This list is interesting for something besides the fact that it contains three of my favorite Royals pitchers. Three of the four eventual 300-game winners are in the top six spots. Johnson is missing from the top 20, all the way down at No. 52, 67 wins below the Glavine line. To put that in perspective, with 104 wins at age 32, Vicente Padilla today is tied with Johnson’s win total at the same age in 1996.
We’ve already discussed Gooden and Pedro, but Alex Fernandez and Ramon Martinez are another couple pitchers whose stars faded quickly.
One thing that sticks out to me, though, is that pitchers today don’t seem to be winning that many fewer games than pitchers 14 years ago. I don’t see a striking change in the career win totals of pitchers in their late 20s and early 30s. The top 20 pitchers in 1996 were, on average, 10 games behind the Glavine line. The top 20 pitchers in 2010 are, on average, 11 games behind the Glavine line. The odds may be marginally steeper today than they were for Maddux, Clemens, Glavine, and Johnson, but I don’t see signs of a seismic shift.
Post-war Glavine Line leaders
However, if you go back to the 1970s, there were quite a few pitchers who looked like good candidates for 300 wins, among them Catfish Hunter, Jim Palmer, and Bert Blyleven. Though very few of them panned out in the end, the post-war Glavine Line leader board is well stocked with pitchers from that decade.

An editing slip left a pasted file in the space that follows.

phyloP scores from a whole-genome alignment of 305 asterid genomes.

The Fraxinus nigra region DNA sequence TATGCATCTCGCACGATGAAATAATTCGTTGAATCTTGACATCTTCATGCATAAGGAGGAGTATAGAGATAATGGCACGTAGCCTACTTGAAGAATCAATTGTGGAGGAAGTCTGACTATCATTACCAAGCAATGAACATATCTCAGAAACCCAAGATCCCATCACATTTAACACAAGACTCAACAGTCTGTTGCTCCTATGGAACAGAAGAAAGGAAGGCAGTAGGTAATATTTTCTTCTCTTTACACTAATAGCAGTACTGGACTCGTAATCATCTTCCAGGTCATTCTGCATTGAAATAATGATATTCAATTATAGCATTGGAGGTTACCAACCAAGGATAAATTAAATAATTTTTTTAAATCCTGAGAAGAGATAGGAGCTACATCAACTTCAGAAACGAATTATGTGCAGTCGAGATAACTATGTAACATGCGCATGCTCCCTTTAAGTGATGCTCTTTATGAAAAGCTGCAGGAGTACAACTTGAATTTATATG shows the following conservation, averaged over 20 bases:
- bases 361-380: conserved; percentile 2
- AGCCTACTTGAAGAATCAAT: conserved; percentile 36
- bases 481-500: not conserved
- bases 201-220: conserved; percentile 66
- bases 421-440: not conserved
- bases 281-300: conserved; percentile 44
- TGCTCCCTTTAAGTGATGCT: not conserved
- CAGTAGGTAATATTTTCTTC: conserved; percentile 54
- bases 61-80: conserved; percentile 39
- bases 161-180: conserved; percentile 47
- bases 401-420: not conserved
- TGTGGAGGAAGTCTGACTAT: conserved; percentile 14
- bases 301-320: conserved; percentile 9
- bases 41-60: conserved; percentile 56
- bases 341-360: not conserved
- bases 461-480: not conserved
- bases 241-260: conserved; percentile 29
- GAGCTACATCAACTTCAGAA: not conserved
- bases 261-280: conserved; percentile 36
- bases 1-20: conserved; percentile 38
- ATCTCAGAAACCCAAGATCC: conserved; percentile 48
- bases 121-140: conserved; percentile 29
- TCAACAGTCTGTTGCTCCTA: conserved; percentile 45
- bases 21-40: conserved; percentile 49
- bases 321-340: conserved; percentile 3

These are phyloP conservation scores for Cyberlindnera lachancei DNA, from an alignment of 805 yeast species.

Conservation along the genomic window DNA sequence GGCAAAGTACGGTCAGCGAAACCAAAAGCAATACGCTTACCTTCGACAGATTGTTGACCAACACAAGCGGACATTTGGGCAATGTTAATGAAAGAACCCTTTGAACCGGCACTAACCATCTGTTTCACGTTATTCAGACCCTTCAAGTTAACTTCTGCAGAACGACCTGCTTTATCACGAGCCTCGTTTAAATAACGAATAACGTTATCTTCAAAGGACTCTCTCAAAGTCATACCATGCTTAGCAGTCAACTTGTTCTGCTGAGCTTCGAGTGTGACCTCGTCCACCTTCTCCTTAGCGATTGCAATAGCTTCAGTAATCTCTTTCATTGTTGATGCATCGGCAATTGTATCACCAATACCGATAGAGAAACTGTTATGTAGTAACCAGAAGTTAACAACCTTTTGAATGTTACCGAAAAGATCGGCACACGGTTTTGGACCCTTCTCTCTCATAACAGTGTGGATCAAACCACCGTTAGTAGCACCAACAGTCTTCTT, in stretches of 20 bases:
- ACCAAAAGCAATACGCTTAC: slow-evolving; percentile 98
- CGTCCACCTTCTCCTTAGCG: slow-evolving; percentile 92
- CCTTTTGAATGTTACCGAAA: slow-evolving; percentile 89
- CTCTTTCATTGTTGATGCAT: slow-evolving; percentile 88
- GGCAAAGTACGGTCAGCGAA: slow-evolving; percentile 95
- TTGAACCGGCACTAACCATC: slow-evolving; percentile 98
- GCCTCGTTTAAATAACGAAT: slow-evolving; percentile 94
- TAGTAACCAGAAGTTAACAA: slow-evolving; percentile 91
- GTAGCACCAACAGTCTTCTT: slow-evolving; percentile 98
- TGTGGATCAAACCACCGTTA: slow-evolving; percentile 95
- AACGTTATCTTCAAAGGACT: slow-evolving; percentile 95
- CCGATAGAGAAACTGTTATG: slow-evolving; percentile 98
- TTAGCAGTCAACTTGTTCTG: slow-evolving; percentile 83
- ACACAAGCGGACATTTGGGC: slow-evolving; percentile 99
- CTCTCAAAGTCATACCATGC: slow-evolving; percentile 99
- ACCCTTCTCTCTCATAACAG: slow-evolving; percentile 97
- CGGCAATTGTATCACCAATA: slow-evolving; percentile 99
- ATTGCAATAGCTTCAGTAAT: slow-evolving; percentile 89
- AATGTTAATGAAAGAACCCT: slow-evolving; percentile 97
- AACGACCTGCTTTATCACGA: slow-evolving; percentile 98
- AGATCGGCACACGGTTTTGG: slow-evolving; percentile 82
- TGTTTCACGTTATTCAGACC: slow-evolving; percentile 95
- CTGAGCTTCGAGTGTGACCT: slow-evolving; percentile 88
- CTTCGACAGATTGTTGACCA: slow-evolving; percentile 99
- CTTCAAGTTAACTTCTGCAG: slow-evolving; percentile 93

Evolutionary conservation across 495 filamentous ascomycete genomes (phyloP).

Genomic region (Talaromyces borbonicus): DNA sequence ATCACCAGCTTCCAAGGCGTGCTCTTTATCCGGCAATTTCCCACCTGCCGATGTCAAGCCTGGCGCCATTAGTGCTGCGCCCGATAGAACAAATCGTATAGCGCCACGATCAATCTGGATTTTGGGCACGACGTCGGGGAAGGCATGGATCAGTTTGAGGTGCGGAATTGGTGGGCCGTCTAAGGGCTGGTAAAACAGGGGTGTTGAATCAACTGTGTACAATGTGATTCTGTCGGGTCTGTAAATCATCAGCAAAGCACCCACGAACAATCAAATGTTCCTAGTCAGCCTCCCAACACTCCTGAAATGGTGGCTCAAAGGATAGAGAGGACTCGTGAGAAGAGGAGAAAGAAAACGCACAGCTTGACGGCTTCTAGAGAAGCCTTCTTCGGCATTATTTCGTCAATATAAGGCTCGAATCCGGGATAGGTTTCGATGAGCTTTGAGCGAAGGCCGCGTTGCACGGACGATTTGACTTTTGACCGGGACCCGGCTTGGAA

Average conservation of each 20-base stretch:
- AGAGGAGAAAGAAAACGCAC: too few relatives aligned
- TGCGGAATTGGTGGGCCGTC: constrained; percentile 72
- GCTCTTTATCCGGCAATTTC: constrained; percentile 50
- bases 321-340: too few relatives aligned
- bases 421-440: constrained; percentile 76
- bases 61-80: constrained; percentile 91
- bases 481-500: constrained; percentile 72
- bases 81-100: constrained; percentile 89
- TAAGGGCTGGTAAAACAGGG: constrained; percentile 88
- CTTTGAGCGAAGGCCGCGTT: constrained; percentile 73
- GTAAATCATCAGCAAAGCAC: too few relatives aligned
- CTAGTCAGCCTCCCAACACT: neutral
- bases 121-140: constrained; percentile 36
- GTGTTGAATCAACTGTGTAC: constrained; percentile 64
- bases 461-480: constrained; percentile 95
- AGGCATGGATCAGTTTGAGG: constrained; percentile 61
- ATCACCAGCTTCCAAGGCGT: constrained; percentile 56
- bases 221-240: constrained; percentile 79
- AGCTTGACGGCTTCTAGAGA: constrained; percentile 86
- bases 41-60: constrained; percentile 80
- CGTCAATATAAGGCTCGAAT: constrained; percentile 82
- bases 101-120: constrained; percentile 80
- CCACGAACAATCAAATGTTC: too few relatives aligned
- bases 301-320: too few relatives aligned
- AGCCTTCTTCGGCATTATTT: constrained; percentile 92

For the preceding table, I included every pitcher since 1945 between the ages of 24 and 33.
We learn at least two things. First, the Glavine Line is not a very useful tool for predicting future 300-game winners. Only two of the top 20 went on to win 300 games—Maddux and Seaver. One, Sabathia, is still active. Five of them failed to reach even 200 wins. That’s not to say that other eventual 300-game winners were not ahead of the Glavine Line pace. Clemens was at +28 in 1992, Steve Carlton was at +21 in 1979, Don Sutton was at +21 in 1976, and so on. But how far ahead of the pace a pitcher was in and of itself was not a good predictor of eventual success.
I doubt, though, that even more sophisticated tools like the Favorite Toy or full-blown projection systems like PECOTA would do much better. I say this because of the second point, that most pitchers who look like promising candidates, even the cream of the crop, will never make it.
I came today not with a crystal ball to identify the next 300-game winner but to investigate the paths that past pitching titans and flameouts have taken in their quest for that mark. As far as I can tell, there’s no reason to think we’ve seen the last one yet. If you want to bet on Sabathia, Halladay, King Felix, or even Moyer to make it, be my guest. As long as there are pitchers like Niekro and Johnson to defy the odds, I’ll be happy to bet on the field and waiting to cheer our next unlikely champion.